I think 2 things pop out of this story: #1 Even in a close proximity to civilization (like Mt Hood), within cell phone coverage, you are on your own. Particularly in a case of an accident. Many ski accidents have occurred just outside of ski areas boundaries (like one near Steven's Pass a few years back), when response time is still relatively long. #2 Maybe it's time to have a specialized units (similar to dive rescue unit for underwater search, rescue and recovery) that are just for mountain rescue? That would include specialized helicopter, with properly trained crew. Having seen some of the rescues in the past, a lot of people lack fitness and knowledge in mountain terrain to safely perform rescues in technical terrain, including alpine. In the Alps rescues are done by specialized teams, with specific training, and fitness level requirements are high and rescuers are constantly being evaluated. Reading it, actually there is a pretty good case for this lawsuit. Sounds like the helicopter delay was primary cause for death before reaching the hospital. And to say "shit happens" is simple bullshit. Imagine a road accident, where there is a 2 hour delay with response to an incident, and a person died.
  7. Highway 20 Reopening

    Target is this Friday- May 11. https://www.wsdot.wa.gov/Traffic/Passes/NorthCascades/2018ProgressMap.htm
  8. If you have not done it yet, I would highly recommend reading book by Steve Swenson "Karakoram: Climbing Through the Kashmir Conflict". Swenson is Seattle native and one of the best alpinists. I saw his talk tonight at Backcountry Essentials in Bellingham. If anyone plans on visiting Pakistan it also provides a ton of useful info. Buy it, read it, enjoy it.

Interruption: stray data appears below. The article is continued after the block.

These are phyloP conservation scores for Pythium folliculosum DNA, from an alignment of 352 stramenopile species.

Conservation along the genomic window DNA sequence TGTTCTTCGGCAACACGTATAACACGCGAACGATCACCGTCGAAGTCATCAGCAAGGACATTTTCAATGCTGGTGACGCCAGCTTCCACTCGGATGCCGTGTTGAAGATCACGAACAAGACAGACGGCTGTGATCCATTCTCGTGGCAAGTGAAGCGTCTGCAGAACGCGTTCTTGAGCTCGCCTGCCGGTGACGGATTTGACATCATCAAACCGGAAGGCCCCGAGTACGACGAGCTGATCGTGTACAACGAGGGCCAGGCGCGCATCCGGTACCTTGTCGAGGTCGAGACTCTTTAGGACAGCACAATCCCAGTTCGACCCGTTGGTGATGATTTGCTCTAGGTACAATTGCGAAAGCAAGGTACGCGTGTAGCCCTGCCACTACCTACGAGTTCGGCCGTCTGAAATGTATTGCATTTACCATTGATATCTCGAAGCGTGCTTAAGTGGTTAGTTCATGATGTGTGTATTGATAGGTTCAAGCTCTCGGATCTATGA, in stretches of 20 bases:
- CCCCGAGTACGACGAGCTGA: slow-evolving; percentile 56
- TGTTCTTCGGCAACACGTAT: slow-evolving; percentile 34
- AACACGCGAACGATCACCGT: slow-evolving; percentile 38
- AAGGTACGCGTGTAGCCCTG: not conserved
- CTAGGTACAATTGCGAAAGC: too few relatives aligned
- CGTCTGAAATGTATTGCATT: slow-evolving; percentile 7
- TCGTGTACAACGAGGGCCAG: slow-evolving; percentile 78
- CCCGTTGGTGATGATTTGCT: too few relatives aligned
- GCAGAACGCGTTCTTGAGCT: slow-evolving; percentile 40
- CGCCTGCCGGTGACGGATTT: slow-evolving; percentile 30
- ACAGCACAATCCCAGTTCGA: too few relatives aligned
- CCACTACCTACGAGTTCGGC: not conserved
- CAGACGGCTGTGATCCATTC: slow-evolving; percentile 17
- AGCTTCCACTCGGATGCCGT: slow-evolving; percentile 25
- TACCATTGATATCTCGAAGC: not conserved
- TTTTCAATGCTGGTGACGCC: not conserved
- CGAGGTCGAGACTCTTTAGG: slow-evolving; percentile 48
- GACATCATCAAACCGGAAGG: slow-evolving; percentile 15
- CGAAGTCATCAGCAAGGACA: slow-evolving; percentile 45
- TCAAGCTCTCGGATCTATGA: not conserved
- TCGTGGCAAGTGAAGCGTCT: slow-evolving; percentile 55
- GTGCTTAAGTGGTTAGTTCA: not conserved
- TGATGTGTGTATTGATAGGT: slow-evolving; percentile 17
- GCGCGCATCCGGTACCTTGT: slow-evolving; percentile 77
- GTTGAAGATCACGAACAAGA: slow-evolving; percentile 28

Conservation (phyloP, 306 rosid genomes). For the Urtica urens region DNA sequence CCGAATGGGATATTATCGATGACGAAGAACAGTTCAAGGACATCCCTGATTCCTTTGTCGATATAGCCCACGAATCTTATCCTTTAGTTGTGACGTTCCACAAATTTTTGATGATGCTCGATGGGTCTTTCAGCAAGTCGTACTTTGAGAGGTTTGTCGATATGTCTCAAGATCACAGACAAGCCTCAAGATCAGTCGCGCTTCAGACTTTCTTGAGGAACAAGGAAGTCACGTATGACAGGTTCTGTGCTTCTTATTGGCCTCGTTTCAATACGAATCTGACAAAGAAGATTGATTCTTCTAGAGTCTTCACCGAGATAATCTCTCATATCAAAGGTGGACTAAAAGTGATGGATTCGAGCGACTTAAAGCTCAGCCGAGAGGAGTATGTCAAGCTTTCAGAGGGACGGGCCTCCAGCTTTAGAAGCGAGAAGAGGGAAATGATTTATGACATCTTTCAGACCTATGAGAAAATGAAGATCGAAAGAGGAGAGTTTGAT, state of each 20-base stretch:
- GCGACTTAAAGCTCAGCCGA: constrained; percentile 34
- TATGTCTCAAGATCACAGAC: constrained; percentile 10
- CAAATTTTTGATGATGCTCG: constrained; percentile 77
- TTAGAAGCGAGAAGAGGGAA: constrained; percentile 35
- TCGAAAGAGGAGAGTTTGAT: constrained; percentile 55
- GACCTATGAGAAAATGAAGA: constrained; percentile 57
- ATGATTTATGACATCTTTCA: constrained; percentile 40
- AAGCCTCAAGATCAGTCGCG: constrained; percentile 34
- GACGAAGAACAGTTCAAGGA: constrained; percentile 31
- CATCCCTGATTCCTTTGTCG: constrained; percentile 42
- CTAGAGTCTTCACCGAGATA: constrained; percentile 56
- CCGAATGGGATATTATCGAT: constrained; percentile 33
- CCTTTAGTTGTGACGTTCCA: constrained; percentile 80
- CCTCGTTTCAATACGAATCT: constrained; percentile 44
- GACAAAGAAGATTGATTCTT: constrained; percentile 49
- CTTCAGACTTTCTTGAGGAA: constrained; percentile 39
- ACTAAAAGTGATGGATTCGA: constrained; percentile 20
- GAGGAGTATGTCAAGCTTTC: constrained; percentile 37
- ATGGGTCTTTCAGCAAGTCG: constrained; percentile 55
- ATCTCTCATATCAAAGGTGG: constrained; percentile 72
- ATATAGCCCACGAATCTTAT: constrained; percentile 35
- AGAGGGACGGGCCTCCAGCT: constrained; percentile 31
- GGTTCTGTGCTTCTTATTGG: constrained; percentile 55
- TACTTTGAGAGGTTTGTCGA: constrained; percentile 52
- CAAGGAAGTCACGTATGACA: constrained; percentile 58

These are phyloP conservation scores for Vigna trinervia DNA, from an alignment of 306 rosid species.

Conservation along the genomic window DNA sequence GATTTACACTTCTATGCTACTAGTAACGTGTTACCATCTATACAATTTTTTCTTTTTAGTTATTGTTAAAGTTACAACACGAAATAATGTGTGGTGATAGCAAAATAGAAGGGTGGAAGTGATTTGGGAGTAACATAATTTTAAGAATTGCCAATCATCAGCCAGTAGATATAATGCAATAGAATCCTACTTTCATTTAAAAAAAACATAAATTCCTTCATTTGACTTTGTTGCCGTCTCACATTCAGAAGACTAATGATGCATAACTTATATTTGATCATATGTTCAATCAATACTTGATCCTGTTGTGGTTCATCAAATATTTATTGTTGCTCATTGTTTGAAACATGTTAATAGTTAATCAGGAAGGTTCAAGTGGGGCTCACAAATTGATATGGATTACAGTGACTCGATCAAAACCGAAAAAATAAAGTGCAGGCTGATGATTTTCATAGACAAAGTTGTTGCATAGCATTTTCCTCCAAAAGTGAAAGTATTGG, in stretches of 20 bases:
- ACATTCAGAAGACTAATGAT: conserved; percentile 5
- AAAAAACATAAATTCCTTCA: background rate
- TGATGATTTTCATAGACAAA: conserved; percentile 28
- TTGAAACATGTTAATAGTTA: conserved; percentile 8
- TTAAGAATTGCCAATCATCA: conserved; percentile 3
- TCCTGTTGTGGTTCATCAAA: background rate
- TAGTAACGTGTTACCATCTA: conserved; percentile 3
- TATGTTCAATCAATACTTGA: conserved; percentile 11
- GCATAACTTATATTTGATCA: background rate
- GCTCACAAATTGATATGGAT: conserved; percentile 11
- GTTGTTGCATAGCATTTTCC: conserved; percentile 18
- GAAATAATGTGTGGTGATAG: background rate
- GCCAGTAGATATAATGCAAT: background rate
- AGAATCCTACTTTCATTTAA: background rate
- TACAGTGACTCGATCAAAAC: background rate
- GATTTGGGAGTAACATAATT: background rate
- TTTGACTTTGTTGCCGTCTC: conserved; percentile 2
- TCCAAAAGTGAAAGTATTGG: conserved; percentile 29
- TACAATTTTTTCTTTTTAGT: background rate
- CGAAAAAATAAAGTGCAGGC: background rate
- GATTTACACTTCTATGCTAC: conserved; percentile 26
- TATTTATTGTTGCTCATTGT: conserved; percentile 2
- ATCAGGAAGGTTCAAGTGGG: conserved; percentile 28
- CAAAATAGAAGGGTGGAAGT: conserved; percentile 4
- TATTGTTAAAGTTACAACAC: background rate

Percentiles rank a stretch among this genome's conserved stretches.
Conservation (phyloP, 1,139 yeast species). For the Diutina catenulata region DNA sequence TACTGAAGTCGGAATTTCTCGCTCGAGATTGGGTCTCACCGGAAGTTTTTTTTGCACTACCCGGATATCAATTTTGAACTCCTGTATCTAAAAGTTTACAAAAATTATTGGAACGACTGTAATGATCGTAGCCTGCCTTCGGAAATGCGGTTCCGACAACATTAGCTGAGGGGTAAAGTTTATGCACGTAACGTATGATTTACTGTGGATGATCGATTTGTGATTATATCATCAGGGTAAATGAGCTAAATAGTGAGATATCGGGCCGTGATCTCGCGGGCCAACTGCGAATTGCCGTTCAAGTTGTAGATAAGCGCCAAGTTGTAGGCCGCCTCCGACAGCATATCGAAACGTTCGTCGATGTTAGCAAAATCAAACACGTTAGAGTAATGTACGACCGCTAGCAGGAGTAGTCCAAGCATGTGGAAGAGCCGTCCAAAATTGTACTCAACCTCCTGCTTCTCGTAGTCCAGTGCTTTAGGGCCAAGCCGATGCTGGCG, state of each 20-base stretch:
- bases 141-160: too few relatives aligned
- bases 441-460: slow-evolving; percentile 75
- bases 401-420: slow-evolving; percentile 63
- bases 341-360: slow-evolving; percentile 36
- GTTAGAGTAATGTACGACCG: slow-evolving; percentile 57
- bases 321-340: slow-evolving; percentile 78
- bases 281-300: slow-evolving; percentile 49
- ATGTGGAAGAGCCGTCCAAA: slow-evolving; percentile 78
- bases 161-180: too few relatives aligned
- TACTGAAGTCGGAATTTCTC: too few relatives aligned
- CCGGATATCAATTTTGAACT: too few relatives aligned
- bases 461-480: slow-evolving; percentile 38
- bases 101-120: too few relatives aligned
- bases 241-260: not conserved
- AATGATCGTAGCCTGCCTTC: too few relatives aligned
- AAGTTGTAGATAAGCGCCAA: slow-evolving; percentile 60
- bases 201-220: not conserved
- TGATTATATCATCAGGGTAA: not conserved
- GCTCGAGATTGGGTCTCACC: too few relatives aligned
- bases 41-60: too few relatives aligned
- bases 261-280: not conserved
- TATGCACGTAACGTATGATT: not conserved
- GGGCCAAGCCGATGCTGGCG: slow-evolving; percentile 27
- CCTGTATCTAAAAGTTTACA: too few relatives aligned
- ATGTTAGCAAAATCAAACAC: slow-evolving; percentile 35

9. US Government bans Dru

    Actually not true. Canada is among countries with so called "Visa Waiver Program". Basically you are granted 90 day visa at the point of entry. US Immigration do not stamp Canadian passports, but Canadian can be (and on many occasions were) denied visa at the point of entry.
  10. Applauding risk acceptance beyond your own limits

    Are you kidding me? Have you read AAJ accident reports?
  11. Applauding risk acceptance beyond your own limits

    This nails it. Yes, pretty much the reaction would not be "good job buddy, you are a great pilot", but you "are an idiot and I do not want to be around when you kill yourself".
  12. Applauding risk acceptance beyond your own limits

    Unfortunately not the case. 99% of accidents are a series of bad decisions, combined with some some bad luck. I only saw a handful of accidents we can classify as "wrong place at the wrong time". Marc had near miss on Stanley Glacier Headwall a couple of seasons back, where he had a huge class 3 ripper going over their heads. That should have been a wake up call for risk risk assessment. Avi forecast for that day was calling for considerable to high risk, and he still decided to climb in one of the worse avalanche terrain possible. Then he solos a bunch of crumbly rock routes and baits people to beat his day. Insane! Boils down to the fact, that there is a persistent glorification of risky behavior among climbers.
  13. Applauding risk acceptance beyond your own limits

    Again, this is horseshit argument, these issues are not binary and not even connected. BTW, Anker-with all his fitness and training suffered MI in Nepal. Even if you watch "Meru"- Ozturk suffered a stroke while on the climb. And that was one of these idiotic moments, where he should be evacuated to a hospital asap and treated properly, but they pushed on to the summit instead.
  14. Applauding risk acceptance beyond your own limits

    Of course it's an objective hazard. Each site will have it's own. However you use wind socks, streamers as wind indicators. You can use wind meter, determining turbulence, by measuring wind speed variation. You never fly on lee side, you have to understand Venturi effect. You use instruments that actually show your air speed, ground speed. I have rules I stick to: I do not take off above 12mph and if it's crossed more then 15 degrees. Walked of launches a few times.